An action plan is being finalised with partners to pinpoint how the region can deliver the activity needed to meet the challenges set within the RES - with a strong emphasis on improving business performance, up skilling people and providing the high quality places for companies and people to invest, work and live in.

Mr Clarke said: 'The new RES is ambitious but at the same time realistic - as it has to be if the North East is to raise its game and compete with the best performing regions of the UK.

'The RES sets out a vision that we believe is both exciting and achievable and I call upon all of our public, private, voluntary and community sector partners to help put its aims into practice.'

The new RES will be launched at 4.30pm at Beamish Hall, County Durham, with One NorthEast Chairman Margaret Fay also telling an audience of 300 people of the regional development agency's achievements over the past year.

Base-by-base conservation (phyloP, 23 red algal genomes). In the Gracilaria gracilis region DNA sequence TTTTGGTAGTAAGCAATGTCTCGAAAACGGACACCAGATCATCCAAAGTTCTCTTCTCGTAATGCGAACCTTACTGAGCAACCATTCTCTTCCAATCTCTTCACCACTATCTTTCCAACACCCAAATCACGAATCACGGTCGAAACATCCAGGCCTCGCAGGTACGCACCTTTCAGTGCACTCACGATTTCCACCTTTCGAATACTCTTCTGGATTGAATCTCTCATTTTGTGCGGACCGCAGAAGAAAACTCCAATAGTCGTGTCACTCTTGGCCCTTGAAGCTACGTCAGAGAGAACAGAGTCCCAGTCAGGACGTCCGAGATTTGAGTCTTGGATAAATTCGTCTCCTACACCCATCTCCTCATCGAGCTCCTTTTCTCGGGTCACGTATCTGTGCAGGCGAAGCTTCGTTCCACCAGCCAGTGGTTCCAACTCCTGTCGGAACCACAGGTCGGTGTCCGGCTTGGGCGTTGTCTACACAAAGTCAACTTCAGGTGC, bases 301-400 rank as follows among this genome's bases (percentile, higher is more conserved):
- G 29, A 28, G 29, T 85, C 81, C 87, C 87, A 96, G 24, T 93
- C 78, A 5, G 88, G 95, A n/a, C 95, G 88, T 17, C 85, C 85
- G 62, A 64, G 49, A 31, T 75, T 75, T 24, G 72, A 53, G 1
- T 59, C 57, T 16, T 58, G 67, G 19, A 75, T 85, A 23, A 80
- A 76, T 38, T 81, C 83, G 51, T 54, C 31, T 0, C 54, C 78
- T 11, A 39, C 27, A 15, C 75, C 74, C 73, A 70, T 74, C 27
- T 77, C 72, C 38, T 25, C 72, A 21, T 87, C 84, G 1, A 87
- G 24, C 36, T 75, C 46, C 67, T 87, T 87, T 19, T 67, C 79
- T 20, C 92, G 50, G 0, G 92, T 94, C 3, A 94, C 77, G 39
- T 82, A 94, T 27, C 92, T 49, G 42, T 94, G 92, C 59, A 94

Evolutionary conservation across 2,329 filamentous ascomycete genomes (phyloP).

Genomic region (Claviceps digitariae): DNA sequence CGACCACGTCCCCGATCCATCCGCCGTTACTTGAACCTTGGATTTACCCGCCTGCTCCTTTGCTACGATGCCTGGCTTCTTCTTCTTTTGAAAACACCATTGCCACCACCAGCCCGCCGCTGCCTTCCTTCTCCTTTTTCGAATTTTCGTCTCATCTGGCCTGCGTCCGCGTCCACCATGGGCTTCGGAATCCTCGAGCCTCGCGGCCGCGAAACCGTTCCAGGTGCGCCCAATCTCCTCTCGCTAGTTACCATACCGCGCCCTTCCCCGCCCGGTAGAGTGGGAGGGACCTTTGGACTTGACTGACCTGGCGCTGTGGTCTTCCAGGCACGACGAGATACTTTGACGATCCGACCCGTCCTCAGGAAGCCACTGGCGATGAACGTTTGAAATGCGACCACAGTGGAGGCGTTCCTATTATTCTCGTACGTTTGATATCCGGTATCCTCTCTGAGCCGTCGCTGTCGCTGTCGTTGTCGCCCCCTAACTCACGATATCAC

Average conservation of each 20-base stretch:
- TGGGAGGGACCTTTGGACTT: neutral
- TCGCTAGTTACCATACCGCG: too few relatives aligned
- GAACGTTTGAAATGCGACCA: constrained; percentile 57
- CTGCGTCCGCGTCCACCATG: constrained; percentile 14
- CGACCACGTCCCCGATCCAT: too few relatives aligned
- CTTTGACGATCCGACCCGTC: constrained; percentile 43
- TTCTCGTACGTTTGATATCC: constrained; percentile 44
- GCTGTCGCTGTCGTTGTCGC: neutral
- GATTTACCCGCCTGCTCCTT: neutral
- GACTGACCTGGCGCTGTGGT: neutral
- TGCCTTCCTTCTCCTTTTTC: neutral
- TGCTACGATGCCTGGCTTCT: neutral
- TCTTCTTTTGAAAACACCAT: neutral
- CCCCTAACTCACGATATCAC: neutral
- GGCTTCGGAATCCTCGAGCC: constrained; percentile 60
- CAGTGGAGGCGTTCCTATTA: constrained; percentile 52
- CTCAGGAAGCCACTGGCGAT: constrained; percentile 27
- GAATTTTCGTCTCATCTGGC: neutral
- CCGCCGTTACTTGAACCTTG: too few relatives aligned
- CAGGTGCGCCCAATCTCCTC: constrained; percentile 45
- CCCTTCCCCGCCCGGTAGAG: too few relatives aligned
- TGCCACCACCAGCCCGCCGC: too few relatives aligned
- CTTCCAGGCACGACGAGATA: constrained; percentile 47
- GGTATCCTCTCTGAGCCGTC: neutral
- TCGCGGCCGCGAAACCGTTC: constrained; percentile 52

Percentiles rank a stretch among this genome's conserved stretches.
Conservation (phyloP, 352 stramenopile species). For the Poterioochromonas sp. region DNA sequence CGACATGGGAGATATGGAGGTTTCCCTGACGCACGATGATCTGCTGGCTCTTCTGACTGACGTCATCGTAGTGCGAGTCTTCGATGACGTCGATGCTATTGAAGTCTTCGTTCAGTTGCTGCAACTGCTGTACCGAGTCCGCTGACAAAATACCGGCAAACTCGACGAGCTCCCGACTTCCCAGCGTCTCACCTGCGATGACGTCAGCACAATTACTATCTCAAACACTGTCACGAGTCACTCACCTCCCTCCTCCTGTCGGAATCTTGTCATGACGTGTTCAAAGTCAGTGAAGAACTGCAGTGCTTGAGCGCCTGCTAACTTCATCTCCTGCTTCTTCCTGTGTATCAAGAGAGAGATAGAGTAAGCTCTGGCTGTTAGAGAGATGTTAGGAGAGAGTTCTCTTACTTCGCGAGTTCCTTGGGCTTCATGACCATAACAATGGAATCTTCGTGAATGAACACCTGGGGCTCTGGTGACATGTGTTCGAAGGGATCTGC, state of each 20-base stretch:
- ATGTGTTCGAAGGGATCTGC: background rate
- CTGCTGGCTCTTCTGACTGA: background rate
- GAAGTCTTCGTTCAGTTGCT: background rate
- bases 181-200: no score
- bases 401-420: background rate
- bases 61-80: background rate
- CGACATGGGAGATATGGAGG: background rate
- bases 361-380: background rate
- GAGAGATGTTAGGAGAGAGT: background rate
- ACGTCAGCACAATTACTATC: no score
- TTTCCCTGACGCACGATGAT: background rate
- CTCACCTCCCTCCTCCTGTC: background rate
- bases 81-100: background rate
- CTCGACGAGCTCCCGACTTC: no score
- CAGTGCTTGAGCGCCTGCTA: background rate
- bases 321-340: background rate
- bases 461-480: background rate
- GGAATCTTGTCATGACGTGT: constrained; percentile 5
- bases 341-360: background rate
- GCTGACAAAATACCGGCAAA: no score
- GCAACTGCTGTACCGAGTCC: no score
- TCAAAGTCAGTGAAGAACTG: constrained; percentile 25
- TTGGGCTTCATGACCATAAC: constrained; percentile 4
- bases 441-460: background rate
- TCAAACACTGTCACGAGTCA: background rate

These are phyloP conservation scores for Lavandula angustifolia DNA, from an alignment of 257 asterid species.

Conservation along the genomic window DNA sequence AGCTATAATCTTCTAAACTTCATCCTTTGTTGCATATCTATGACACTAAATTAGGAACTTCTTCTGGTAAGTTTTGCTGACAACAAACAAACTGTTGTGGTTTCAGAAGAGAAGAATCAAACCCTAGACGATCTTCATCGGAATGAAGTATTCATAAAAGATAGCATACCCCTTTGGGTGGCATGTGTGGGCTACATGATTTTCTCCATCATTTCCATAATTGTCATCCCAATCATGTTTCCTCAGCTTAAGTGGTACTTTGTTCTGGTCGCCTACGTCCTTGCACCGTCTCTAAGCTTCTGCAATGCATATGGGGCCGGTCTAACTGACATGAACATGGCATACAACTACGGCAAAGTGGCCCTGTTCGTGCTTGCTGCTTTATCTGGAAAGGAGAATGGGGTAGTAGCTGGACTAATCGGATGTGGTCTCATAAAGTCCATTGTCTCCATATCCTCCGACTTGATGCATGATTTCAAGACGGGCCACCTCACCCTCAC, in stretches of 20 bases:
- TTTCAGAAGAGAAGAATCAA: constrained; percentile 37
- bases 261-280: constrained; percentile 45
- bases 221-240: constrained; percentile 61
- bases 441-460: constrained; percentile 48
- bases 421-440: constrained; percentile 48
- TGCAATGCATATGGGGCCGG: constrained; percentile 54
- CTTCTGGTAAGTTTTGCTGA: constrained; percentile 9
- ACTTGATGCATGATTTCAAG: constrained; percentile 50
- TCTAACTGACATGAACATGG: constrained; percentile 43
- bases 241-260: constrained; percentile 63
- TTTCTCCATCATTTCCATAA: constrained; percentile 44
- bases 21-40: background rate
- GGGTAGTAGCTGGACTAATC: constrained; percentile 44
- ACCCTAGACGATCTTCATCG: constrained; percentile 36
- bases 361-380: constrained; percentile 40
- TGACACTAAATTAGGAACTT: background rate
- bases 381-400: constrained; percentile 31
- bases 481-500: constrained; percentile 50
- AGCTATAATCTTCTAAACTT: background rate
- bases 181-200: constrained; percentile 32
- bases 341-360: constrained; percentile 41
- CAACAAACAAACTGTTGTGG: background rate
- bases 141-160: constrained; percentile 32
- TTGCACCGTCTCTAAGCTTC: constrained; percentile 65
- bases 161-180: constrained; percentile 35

The RES has taken extensive soundings from dozens of organisations across the region to build the most solid evidence base possible to give authority to its aims and recommendations.

A key part of One NorthEast's remit is to produce and update the RES every three years - to give clear economic direction to the region and reflect its rapidly changing business climate.

Mr Clarke said: 'The region has made substantial progress over the past ten years in increasing the number of jobs and new businesses, but there is still a long way to go as we trail many other UK regions in economic productivity.